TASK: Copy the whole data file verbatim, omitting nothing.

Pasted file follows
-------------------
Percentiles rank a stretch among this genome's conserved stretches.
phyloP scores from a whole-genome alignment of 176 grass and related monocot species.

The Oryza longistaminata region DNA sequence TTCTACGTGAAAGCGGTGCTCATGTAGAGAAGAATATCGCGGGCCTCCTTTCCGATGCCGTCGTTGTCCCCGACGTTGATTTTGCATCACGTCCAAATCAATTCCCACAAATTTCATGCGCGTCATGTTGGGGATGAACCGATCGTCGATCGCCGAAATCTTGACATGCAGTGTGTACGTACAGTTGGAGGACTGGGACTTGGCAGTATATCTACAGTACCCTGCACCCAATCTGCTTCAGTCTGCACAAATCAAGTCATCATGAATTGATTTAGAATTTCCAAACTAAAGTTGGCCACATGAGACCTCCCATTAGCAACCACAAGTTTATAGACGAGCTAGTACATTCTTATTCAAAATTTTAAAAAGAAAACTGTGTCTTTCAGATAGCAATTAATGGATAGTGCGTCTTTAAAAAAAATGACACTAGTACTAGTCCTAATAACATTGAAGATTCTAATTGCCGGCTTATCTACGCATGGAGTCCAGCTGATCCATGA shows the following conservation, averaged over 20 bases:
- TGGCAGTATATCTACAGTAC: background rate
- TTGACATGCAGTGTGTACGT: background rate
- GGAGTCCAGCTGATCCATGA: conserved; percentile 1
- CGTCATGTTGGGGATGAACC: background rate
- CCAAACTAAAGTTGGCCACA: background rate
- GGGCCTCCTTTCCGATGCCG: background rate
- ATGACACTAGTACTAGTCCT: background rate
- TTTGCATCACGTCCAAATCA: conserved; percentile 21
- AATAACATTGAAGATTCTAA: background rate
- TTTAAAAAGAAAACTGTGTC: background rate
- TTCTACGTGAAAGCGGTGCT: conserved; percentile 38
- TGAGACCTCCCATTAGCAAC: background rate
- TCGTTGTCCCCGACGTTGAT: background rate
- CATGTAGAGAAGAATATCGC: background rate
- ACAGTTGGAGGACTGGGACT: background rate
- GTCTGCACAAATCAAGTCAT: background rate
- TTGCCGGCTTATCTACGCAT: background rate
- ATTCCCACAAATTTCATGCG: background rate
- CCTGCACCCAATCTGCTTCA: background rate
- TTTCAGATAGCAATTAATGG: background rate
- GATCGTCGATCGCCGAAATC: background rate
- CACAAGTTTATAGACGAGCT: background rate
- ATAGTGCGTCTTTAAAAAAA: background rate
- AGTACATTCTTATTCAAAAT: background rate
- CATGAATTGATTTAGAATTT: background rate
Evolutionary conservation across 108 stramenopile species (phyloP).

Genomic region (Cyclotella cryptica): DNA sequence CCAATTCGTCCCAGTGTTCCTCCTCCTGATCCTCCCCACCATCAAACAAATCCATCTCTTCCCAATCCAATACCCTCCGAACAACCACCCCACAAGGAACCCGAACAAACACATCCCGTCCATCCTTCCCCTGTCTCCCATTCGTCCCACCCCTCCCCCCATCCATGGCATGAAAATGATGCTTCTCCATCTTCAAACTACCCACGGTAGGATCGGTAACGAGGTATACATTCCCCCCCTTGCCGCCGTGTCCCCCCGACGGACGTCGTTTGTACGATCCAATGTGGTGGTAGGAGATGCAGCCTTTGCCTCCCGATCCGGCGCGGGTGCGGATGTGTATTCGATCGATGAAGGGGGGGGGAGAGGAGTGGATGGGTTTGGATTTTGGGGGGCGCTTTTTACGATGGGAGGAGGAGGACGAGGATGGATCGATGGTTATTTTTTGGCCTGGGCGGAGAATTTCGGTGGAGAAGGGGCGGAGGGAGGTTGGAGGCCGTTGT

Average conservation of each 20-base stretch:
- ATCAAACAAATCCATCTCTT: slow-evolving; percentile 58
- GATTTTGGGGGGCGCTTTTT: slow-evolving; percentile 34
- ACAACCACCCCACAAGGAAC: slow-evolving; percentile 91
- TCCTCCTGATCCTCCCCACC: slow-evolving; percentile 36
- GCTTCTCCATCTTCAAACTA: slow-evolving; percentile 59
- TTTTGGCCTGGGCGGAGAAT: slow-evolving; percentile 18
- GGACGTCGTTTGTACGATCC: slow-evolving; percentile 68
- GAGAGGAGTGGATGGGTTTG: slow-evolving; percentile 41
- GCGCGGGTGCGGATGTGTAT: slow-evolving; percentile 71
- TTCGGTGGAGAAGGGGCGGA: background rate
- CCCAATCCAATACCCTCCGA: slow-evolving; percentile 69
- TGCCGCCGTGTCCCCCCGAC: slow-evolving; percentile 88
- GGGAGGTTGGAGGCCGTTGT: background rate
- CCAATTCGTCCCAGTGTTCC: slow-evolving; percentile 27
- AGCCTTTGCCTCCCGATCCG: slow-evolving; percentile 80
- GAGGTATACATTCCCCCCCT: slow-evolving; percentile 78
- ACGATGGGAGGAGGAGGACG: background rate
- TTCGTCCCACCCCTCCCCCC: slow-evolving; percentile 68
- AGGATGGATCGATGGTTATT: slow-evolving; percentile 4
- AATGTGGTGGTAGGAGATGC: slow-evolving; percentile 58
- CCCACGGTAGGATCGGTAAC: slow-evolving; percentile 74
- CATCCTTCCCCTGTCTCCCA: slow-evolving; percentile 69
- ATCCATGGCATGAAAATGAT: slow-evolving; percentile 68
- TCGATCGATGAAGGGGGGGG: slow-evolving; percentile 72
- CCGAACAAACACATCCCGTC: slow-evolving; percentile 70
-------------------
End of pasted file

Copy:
Percentiles rank a stretch among this genome's conserved stretches.
phyloP scores from a whole-genome alignment of 176 grass and related monocot species.

The Oryza longistaminata region DNA sequence TTCTACGTGAAAGCGGTGCTCATGTAGAGAAGAATATCGCGGGCCTCCTTTCCGATGCCGTCGTTGTCCCCGACGTTGATTTTGCATCACGTCCAAATCAATTCCCACAAATTTCATGCGCGTCATGTTGGGGATGAACCGATCGTCGATCGCCGAAATCTTGACATGCAGTGTGTACGTACAGTTGGAGGACTGGGACTTGGCAGTATATCTACAGTACCCTGCACCCAATCTGCTTCAGTCTGCACAAATCAAGTCATCATGAATTGATTTAGAATTTCCAAACTAAAGTTGGCCACATGAGACCTCCCATTAGCAACCACAAGTTTATAGACGAGCTAGTACATTCTTATTCAAAATTTTAAAAAGAAAACTGTGTCTTTCAGATAGCAATTAATGGATAGTGCGTCTTTAAAAAAAATGACACTAGTACTAGTCCTAATAACATTGAAGATTCTAATTGCCGGCTTATCTACGCATGGAGTCCAGCTGATCCATGA shows the following conservation, averaged over 20 bases:
- TGGCAGTATATCTACAGTAC: background rate
- TTGACATGCAGTGTGTACGT: background rate
- GGAGTCCAGCTGATCCATGA: conserved; percentile 1
- CGTCATGTTGGGGATGAACC: background rate
- CCAAACTAAAGTTGGCCACA: background rate
- GGGCCTCCTTTCCGATGCCG: background rate
- ATGACACTAGTACTAGTCCT: background rate
- TTTGCATCACGTCCAAATCA: conserved; percentile 21
- AATAACATTGAAGATTCTAA: background rate
- TTTAAAAAGAAAACTGTGTC: background rate
- TTCTACGTGAAAGCGGTGCT: conserved; percentile 38
- TGAGACCTCCCATTAGCAAC: background rate
- TCGTTGTCCCCGACGTTGAT: background rate
- CATGTAGAGAAGAATATCGC: background rate
- ACAGTTGGAGGACTGGGACT: background rate
- GTCTGCACAAATCAAGTCAT: background rate
- TTGCCGGCTTATCTACGCAT: background rate
- ATTCCCACAAATTTCATGCG: background rate
- CCTGCACCCAATCTGCTTCA: background rate
- TTTCAGATAGCAATTAATGG: background rate
- GATCGTCGATCGCCGAAATC: background rate
- CACAAGTTTATAGACGAGCT: background rate
- ATAGTGCGTCTTTAAAAAAA: background rate
- AGTACATTCTTATTCAAAAT: background rate
- CATGAATTGATTTAGAATTT: background rate
Evolutionary conservation across 108 stramenopile species (phyloP).

Genomic region (Cyclotella cryptica): DNA sequence CCAATTCGTCCCAGTGTTCCTCCTCCTGATCCTCCCCACCATCAAACAAATCCATCTCTTCCCAATCCAATACCCTCCGAACAACCACCCCACAAGGAACCCGAACAAACACATCCCGTCCATCCTTCCCCTGTCTCCCATTCGTCCCACCCCTCCCCCCATCCATGGCATGAAAATGATGCTTCTCCATCTTCAAACTACCCACGGTAGGATCGGTAACGAGGTATACATTCCCCCCCTTGCCGCCGTGTCCCCCCGACGGACGTCGTTTGTACGATCCAATGTGGTGGTAGGAGATGCAGCCTTTGCCTCCCGATCCGGCGCGGGTGCGGATGTGTATTCGATCGATGAAGGGGGGGGGAGAGGAGTGGATGGGTTTGGATTTTGGGGGGCGCTTTTTACGATGGGAGGAGGAGGACGAGGATGGATCGATGGTTATTTTTTGGCCTGGGCGGAGAATTTCGGTGGAGAAGGGGCGGAGGGAGGTTGGAGGCCGTTGT

Average conservation of each 20-base stretch:
- ATCAAACAAATCCATCTCTT: slow-evolving; percentile 58
- GATTTTGGGGGGCGCTTTTT: slow-evolving; percentile 34
- ACAACCACCCCACAAGGAAC: slow-evolving; percentile 91
- TCCTCCTGATCCTCCCCACC: slow-evolving; percentile 36
- GCTTCTCCATCTTCAAACTA: slow-evolving; percentile 59
- TTTTGGCCTGGGCGGAGAAT: slow-evolving; percentile 18
- GGACGTCGTTTGTACGATCC: slow-evolving; percentile 68
- GAGAGGAGTGGATGGGTTTG: slow-evolving; percentile 41
- GCGCGGGTGCGGATGTGTAT: slow-evolving; percentile 71
- TTCGGTGGAGAAGGGGCGGA: background rate
- CCCAATCCAATACCCTCCGA: slow-evolving; percentile 69
- TGCCGCCGTGTCCCCCCGAC: slow-evolving; percentile 88
- GGGAGGTTGGAGGCCGTTGT: background rate
- CCAATTCGTCCCAGTGTTCC: slow-evolving; percentile 27
- AGCCTTTGCCTCCCGATCCG: slow-evolving; percentile 80
- GAGGTATACATTCCCCCCCT: slow-evolving; percentile 78
- ACGATGGGAGGAGGAGGACG: background rate
- TTCGTCCCACCCCTCCCCCC: slow-evolving; percentile 68
- AGGATGGATCGATGGTTATT: slow-evolving; percentile 4
- AATGTGGTGGTAGGAGATGC: slow-evolving; percentile 58
- CCCACGGTAGGATCGGTAAC: slow-evolving; percentile 74
- CATCCTTCCCCTGTCTCCCA: slow-evolving; percentile 69
- ATCCATGGCATGAAAATGAT: slow-evolving; percentile 68
- TCGATCGATGAAGGGGGGGG: slow-evolving; percentile 72
- CCGAACAAACACATCCCGTC: slow-evolving; percentile 70